: SPE Annual Technical Conference and Exhibition, (26-29 October 2020, Denver, Colorado, USA)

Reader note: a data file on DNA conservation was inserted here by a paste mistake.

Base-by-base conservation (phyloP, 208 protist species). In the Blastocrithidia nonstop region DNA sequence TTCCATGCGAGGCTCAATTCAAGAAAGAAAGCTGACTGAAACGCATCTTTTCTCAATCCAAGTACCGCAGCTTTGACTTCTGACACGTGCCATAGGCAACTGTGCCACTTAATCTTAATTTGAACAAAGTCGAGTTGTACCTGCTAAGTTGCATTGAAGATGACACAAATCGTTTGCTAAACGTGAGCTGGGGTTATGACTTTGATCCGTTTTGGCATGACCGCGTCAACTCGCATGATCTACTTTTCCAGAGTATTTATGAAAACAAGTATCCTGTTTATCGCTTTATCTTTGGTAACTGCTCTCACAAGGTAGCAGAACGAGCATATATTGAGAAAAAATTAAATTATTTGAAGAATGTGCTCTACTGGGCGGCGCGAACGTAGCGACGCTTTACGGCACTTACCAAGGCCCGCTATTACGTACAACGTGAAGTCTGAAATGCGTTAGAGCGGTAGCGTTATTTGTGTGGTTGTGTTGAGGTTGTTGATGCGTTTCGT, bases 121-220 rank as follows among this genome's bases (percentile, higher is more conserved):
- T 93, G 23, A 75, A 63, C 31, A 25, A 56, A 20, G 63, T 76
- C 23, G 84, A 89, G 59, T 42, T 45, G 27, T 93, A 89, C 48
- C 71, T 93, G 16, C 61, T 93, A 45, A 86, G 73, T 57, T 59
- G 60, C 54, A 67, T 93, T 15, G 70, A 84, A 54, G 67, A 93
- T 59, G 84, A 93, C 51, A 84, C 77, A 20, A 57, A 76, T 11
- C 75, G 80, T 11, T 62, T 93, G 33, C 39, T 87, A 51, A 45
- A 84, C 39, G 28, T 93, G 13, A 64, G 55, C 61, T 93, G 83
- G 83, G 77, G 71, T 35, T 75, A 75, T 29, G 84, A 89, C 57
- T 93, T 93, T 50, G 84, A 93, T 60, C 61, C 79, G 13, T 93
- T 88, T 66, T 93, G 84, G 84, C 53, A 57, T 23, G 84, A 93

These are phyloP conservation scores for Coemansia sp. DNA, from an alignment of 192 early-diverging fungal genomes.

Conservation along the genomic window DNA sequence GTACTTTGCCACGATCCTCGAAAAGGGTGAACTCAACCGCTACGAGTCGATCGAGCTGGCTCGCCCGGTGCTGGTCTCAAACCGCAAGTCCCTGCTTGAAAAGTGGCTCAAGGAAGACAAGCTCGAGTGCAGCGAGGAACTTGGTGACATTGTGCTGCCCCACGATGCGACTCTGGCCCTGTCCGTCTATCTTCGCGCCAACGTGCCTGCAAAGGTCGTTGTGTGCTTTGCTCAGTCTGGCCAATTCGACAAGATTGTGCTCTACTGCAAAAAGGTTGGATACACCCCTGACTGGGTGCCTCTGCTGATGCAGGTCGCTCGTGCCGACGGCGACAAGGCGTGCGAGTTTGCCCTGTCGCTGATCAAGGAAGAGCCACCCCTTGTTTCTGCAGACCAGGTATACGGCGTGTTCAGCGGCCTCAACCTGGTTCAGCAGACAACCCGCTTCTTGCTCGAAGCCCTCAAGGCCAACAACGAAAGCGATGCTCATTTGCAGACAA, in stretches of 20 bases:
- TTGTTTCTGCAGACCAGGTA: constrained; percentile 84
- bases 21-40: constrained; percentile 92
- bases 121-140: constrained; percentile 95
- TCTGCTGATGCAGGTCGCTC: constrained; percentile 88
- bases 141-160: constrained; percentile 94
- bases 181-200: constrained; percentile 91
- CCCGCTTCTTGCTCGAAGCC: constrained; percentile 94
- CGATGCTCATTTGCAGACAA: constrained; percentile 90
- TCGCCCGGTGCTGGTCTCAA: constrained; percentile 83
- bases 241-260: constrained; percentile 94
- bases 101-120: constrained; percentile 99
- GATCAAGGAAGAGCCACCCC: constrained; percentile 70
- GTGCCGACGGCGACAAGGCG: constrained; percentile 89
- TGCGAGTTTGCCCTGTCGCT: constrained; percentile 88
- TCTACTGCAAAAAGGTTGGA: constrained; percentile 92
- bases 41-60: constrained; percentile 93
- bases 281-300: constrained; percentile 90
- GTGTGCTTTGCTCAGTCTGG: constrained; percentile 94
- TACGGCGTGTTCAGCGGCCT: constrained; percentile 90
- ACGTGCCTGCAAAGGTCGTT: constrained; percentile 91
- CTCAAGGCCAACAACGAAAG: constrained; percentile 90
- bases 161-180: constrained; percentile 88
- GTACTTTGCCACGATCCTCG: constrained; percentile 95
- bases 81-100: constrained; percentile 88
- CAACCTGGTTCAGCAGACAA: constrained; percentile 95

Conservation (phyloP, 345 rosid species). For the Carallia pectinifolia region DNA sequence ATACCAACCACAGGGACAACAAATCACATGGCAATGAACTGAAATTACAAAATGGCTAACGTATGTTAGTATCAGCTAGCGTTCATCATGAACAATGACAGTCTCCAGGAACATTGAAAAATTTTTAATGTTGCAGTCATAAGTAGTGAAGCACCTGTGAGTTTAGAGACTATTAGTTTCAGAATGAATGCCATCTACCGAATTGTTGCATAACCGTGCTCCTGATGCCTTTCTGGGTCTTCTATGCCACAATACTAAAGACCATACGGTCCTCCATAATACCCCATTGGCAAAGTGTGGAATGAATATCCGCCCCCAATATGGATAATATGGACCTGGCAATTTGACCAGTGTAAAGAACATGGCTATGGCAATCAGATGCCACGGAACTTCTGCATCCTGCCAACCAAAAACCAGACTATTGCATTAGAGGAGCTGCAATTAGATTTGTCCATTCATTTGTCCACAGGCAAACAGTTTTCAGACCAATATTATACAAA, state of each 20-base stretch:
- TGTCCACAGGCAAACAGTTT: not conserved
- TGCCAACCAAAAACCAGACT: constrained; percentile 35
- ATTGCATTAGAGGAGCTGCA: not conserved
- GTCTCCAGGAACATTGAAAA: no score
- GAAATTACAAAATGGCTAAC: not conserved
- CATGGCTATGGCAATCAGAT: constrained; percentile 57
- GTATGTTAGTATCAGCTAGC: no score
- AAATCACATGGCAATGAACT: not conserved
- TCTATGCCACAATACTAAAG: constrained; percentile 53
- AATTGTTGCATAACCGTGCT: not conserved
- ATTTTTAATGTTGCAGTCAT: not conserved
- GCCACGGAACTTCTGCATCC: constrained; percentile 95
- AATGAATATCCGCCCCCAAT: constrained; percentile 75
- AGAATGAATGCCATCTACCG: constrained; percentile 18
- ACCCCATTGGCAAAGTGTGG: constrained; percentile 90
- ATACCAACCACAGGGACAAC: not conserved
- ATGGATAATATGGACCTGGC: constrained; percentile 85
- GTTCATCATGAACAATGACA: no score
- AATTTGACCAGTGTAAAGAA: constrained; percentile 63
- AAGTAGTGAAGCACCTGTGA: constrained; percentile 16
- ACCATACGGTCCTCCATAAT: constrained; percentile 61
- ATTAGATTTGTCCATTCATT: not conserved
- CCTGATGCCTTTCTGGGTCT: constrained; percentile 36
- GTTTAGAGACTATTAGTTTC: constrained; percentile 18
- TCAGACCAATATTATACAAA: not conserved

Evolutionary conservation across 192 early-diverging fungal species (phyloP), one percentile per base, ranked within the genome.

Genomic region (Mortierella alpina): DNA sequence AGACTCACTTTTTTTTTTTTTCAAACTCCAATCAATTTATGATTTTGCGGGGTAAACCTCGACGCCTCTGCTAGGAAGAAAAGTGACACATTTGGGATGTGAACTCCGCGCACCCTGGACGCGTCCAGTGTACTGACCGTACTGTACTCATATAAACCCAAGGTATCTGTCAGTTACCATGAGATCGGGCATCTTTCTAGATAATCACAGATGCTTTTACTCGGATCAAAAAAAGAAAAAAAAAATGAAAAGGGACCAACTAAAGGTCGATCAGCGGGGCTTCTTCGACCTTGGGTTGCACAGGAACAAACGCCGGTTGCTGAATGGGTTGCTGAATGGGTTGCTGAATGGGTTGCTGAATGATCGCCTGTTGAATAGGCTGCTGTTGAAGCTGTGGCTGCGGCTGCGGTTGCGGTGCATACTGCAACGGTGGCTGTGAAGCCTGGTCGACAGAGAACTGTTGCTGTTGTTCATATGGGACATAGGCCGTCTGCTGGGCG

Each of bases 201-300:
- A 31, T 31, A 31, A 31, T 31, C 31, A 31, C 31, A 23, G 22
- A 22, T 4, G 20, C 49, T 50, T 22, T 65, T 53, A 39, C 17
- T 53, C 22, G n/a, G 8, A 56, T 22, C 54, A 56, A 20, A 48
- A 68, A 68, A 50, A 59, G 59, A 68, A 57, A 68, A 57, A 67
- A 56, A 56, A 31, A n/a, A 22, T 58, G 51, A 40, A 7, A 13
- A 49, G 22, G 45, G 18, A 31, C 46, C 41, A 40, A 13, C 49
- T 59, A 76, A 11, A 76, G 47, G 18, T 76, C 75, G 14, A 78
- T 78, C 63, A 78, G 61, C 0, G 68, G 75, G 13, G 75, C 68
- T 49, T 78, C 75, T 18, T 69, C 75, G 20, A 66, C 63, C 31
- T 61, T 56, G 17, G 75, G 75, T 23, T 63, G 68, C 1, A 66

Computation of seismic-wave traveltimes is used in seismic imaging procedures such as Kirchhoff migration. For realistic applications, one has to precompute large traveltime tables (for all sources, receivers, and imaging points). This implies massive computations as well as storage of large files with these traveltime tables. One of the popular traveltime computation methods is a numerical solution of the eikonal equation. In this paper, I addressed the idea of using artificial neural networks for optimizing traveltime computations and using traveltimes in Kirchhoff migration. First, I used supervised learning for approximating and compressing the traveltime tables by artificial neural networks. Second, I used unsupervised learning for solving the eikonal equation. I used fully-connected neural networks for solving both problems. For the first problem, I used traveltimes precomputed on a coarse for supervised training of a neural network. Synthetic tests show that this neural-network approximation provides great compression of the traveltime tables (102-105 times) with reasonable accuracy of predicting traveltimes on a fine imaging grid. Overall, the use of artificial neural networks results in a speed-up of the Kirchhoff migration operator in two applications: microseismic event localization (by three times) and reflection-seismic migration (by four times). The second problem was to use artificial neural networks for solving the eikonal equation. The main result was a special design of a loss function that ensures solution of the eikonal equation and allows for neural-network unsupervised training. In the synthetic test, the neural network was successfully used for solving the eikonal equation (forward problem) with slightly better accuracy compared to the first-order Fast Sweeping Method. I also demonstrated that neural networks could also solve the inverse problem - back propagate traveltimes from the observation surface into the subsurface. Such inversion was illustrated by successfully solving the problem of microseismic event localization.